by Lori Straus
Finding a decent car for $10,000 is doable, but you have to do your research. In this blog post, we’ll share with you a few tips and resources to help you on your treasure hunt.
The Age of the Vehicle
Unlike vehicles under $5,000, which will most likely be at least 10 years old, vehicles at the $10,000 mark may be newer. You might even luck out and find one that’s only five years old. We’ve seen them on our website, so it does happen.
However, also be prepared to find vehicles that are older than that. In the used car market, many factors enter into the price equation: the reliability of the vehicle, the number of kilometres driven, if people smoked inside the vehicle, its repair, and maintenance history… Each used vehicle is unique.
The Vehicle’s Mileage
Whereas you’ll find cars with over 300,000 km in the under $5,000 range, you’re less likely to find them here. Vehicles around the $10,000 mark usually range between 100,000 km and 250,000 km. You will find exceptions, but based on our experience, that range is typical.
If you’re buying a used vehicle with a much lower odometer rating, ask questions about it: What is the vehicle’s accident history? How well has it been maintained? Did it pass safety inspection with flying colours? Sometimes a seller hopes to hide important shortcomings by emphasizing a lower-priced vehicle’s low mileage.
Or sometimes the odometer’s been illegally changed.
Either way, get as many details as you can about a vehicle in this price range with a very low kilometre count.
There are several online sources you can use to help you evaluate a vehicle’s reliability. Remember, none of these can guarantee that the vehicle you’re going to buy will be absolutely reliable: you’re aiming for a very educated guess.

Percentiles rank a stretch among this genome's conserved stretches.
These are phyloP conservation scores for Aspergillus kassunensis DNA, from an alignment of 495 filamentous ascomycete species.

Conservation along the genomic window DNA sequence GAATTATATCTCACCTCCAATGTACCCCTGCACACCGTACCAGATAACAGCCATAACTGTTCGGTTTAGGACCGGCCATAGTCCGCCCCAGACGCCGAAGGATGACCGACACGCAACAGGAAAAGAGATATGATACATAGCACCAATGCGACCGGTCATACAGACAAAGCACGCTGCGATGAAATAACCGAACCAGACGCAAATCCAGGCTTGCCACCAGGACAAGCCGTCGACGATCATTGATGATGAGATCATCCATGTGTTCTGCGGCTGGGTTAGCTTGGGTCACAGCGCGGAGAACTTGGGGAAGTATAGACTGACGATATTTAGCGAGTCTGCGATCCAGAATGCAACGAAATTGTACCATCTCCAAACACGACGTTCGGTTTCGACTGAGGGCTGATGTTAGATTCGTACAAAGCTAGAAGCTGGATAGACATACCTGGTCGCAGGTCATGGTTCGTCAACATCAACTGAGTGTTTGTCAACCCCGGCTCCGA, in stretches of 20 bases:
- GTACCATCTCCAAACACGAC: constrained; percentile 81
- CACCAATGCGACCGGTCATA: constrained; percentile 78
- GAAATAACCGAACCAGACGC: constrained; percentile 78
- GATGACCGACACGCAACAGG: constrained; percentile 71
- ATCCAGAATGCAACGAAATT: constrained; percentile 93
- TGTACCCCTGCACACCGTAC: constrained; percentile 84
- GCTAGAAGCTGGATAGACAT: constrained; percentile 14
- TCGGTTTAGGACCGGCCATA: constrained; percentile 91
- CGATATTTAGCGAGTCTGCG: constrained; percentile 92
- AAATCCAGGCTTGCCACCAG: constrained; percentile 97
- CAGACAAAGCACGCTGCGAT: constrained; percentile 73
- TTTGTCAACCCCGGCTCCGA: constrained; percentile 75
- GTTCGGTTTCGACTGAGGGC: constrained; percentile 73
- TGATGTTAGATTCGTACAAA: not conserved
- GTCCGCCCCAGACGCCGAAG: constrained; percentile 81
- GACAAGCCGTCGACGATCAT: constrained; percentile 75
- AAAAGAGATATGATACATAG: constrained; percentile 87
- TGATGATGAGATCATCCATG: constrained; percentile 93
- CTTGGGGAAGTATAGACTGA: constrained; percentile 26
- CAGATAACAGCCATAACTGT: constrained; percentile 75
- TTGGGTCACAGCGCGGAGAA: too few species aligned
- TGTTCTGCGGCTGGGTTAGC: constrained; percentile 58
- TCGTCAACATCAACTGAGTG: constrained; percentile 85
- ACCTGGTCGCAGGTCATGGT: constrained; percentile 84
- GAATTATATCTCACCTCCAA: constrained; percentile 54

Although you may require a subscription, Consumer Reports is a good source for reliability information. If purchasing a subscription isn’t in your budget, contact your local library: they may have one you can access.
Another source to try is JD Power. Their data goes back to 2003, making it a comprehensive research source, although they’ve removed some of their more dated information. For these studies, JD Power asked over 80,000 drivers about their three-year-old vehicles, so the date of the award does not coincide with the model year. For example, if you’re considering a 2008 vehicle and want to see its reliability rating, look at the 2011 awards.
Where to Buy a $10,000 Vehicle
Unlike cars for under $5,000 , which you’ll find predominantly through private sale, vehicles in this price range can be found both through private sale and at a dealership. Do your due diligence: ensure all-in pricing, ask for a copy of the vehicle’s history, inquire about a dealer warranty, and do your own homework as suggested above before you talk to the seller.
You can find good-quality used vehicles for $10,000 or less. Take your time to research, but when you find a car you want to inspect, jump at that chance. Used cars are unique, and it doesn’t take long for someone else to beat you to your treasure!